BY DYKE HENDRICKSON
---- — NEWBURY — Officials of the state Department of Environmental Protection have filed a “notice of intervention” to temporarily block the building of a house on storm-ravaged Fordham Way on Plum Island.
Harry Trout, whose home had been at 36 Fordham Way, had filed tentative plans with the town’s Conservation Commission to build a house there to replace the structure that was demolished following recent storms.
But state DEP officials have availed themselves of a clause that permits the agency to intercede in the planning of construction on the vulnerable oceanside area.
Trout, reached yesterday, said, “I don’t want to comment because this is such a sensitive issue. But we will be meeting with the DEP next week, and we’ll find out if they are going to make it hard or easy to rebuild.”
The move marks what some islanders see as a change in the relations between the state agency and islanders.
This past winter, as erosion slowly ate away at the dunes along Annapolis Way, the agency came under fire from islanders who accused it of using delay tactics against homeowners who wanted to protect their beachfront houses. Then came the devastating March nor’easter, which destroyed six homes and left a half-mile stretch of beach heavily eroded and numerous homes imperiled.
After that storm, the accusations against the DEP became far more intense and heated, and drew statewide attention.
In response, the DEP allowed islanders to dump hundreds of large rocks and tons of sand along the dune with no interference. And at a public meeting that drew over 100 people, top DEP officials said they would work cooperatively with islanders to navigate the regulatory process of rebuilding homes. The meeting was held in an effort to broker a new era of closer cooperation between the state agency, town officials and islanders.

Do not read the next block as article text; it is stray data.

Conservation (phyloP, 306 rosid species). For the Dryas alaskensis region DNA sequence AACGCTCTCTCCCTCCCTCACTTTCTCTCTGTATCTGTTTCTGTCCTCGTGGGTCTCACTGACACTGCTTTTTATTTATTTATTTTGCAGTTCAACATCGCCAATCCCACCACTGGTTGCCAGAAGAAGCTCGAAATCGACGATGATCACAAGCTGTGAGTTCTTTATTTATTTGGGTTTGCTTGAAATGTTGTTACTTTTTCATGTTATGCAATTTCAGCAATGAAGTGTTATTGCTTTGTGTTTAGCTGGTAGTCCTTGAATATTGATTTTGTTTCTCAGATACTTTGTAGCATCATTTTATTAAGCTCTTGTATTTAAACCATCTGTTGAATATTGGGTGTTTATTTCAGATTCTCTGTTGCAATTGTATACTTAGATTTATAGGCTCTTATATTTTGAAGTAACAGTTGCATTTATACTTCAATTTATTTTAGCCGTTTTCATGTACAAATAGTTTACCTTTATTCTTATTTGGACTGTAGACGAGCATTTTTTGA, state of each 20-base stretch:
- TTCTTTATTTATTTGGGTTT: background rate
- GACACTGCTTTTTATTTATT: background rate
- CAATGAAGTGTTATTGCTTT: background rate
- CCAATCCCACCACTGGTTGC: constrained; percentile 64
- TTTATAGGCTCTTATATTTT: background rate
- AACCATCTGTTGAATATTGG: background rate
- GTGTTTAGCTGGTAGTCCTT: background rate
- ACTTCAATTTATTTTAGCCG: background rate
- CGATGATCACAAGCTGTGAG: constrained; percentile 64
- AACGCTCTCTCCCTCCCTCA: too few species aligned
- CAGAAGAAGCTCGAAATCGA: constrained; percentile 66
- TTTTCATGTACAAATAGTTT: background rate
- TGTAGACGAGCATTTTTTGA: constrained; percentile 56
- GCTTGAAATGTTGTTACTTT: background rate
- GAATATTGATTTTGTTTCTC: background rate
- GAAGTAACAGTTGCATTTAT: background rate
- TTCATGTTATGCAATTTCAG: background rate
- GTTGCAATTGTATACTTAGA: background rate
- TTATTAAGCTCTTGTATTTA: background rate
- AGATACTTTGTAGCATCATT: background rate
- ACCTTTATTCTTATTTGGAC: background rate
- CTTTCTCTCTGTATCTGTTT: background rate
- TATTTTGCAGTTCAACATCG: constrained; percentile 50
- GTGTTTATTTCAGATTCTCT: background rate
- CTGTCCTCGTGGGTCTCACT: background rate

The state appears to be appealing the merits of the town’s tentative “order of conditions” of Trout’s building plans.
In a letter to Trout, state officials said, “Mass DEP shall assume jurisdiction over this project and will make a determination as to whether the area on which the proposed work is to be done is significant to the statutory interests identified” in state regulations.
The letter added, “It is the MassDEP’s opinion that this project proposal and the (town’s) Order of Conditions do not contribute to the protection of the interests identified (in legislation) and that the OOC is inconsistent with the regulations.”
DEP officials said they will be on site next Wednesday morning to issue a “superceding Order of Conditions.”
The letter to Trout was written by Heidi Davis, acting section chief, Wetlands and Waterways Program of the DEP.
Town officials had encouraged homeowners to seek help at Town Hall if they had concerns about approvals and/or permissions to rebuild.
The DEP’s letter to Trout suggests that state officials will be closely monitoring any applications to rebuild on dunes adjacent to the ocean.
Doug Packer, conservation agent for the town, yesterday said, “The DEP has intervened on the Trout filing. The subject is a new home on the lot that was the site of the original house torn down after the blizzard.”
No reconstruction has been yet done to replace the six structures that were removed in the wake of storms. One house has been raised on supports with the probable intent of being moved across the street and farther from the beach.
A moratorium on building is apparently what the DEP has in mind, at least in reference to the Trout property.
The Davis letter concluded, “No activity may commence on any portion of the project site ... until MassDEP issues an SOC and all appeal periods have elapsed, or the MassDEP withdraws its appeal.”
The commissioner of the DEP, Kenneth Kimmell, appeared, at the public meeting here, to listen to Plum Island residents concerned about protecting their homes — and planning new ones if they had lost their property.
Kimmell subsequently said that residents could have limited permission to utilize sand “mining” to replenish dunes.
But in his letter granting permission, he stressed that town officials “must seek new methods” in dealing with the dunes and the structures that are built upon them.